The number of South Koreans that flocked to banks to open new overdraft accounts surged in recent days, following the financial authorities’ announcement to tighten lending rules in a bid to curb the nation’s growing household debt, industry data showed Sunday.
The five major banks here -- KB Kookmin, Shinhan, Hana, Woori and NH NongHyup -- saw their customers open a combined average of roughly 5,500 accounts daily in days following Nov. 20. The figure stood at 6,324 on Nov. 20 and grew to 6,681 on Nov. 23 before falling to 5,869 on Wednesday.
The figure has been hovering above the 5,000-mark since, data showed, a number that has nearly quadrupled since Nov. 12, when the figure stood at 1,931. Nov. 12 was a day before the financial authorities announced their plans to lower borrowing limits.
This apparently translates into the growing worries of South Korean households to rush to local lenders to make as many overdraft accounts with higher borrowing limits as possible, before the rules take effect.
On Nov. 13, the policymaking Financial Services Commission and the watchdog Financial Supervisory Service announced that they would change the DSR rules on borrowers with cumulative unsecured loans of 100 million won ($90,500) or more. The DSR, basically, is annual loan payments divided by annual income.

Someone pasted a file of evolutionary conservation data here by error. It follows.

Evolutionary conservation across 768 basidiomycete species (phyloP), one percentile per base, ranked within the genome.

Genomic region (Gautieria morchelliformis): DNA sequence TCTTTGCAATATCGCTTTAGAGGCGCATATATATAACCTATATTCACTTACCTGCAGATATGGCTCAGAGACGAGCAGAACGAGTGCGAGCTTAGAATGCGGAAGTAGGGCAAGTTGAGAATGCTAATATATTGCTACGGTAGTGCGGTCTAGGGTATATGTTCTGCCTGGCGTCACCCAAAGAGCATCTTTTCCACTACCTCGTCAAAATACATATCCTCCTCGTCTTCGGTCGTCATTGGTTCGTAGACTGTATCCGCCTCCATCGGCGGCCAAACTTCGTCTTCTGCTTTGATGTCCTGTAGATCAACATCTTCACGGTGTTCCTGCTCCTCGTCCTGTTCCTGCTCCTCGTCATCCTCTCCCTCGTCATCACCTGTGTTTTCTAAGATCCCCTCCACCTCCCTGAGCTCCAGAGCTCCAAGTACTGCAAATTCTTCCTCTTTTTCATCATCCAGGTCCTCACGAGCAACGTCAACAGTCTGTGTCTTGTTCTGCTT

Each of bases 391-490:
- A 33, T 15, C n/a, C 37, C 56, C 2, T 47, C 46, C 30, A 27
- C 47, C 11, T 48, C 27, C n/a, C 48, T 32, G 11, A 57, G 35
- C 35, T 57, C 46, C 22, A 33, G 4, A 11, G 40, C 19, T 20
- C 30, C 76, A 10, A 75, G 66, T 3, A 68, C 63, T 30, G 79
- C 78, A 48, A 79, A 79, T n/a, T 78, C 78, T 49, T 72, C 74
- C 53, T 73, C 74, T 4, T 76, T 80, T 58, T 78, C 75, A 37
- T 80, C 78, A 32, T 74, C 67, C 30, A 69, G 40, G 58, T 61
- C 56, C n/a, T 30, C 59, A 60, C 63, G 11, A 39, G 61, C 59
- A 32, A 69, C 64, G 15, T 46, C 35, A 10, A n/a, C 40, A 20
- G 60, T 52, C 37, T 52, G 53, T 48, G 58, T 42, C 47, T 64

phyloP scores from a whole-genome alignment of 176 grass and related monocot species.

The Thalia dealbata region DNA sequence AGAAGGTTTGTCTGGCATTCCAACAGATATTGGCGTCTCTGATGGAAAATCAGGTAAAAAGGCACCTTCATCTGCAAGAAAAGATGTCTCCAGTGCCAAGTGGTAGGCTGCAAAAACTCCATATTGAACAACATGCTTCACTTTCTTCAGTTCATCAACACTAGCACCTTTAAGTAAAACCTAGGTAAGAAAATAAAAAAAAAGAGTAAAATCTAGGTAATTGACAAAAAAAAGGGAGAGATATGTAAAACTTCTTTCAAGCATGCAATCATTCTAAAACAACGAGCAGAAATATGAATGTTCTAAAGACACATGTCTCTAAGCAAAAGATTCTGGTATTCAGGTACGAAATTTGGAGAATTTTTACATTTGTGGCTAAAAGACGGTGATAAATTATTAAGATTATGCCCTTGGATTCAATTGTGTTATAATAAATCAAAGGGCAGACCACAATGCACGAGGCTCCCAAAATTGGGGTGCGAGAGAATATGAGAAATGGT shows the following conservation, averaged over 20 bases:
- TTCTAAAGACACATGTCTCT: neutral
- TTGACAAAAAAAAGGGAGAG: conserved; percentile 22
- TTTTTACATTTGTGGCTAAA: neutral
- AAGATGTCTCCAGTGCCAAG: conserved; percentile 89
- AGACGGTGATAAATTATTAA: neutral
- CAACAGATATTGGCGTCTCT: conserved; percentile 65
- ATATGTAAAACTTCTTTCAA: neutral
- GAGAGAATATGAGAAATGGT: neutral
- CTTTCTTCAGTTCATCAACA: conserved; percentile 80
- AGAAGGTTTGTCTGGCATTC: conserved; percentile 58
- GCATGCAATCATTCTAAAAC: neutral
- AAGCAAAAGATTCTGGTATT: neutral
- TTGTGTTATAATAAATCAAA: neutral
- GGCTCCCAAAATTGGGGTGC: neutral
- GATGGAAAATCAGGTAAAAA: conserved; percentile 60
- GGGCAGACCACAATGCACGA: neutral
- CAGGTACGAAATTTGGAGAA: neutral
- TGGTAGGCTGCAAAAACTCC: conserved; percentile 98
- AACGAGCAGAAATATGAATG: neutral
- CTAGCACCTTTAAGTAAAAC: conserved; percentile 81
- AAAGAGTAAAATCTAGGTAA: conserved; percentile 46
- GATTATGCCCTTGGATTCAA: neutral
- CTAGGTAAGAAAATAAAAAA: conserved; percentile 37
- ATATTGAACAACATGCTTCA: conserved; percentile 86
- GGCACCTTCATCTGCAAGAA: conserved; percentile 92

Under such rules, a high-income individual who already has already met the quota of 100 million won of unsecured loans would be unlikely to receive additional unsecured loans if their total annual debt payments exceed 40 percent of their annual income.
Since mid-November, the five major banks have started lowering limits for their key overdraft account products designed for “high-income individuals and professionals” from an average 200 million won to about 100 million won.
The relatively low-risk overdraft accounts have conventionally been a popular choice for borrowers.
In some two-week period since the Nov. 13 announcement, the total outstanding loan extended by commercial banks here gained 2.19 trillion won to 131.69 trillion won in the cited period.
Despite the surge in new overdraft accounts, industry data also showed that the account usage rate stood an average 38 percent, which remains on the same level as the pre-Nov. 13 announcement.
As more customers opening new overdraft accounts, but not using them, industry insiders expressed concerns that while such move may seem beneficial, it is actually not.
Banks have been lowering borrowing limits based on the usage of rate of new overdraft accounts and extension of repayment date in recent months.
For example, if the usage rate remains below an average 10 percent from the period spanning from the opening of the account to three months before the maturity date, the lender would slash 20 percent off the borrowing limit before approving the repayment date extension.
By Jung Min-kyung (email@example.com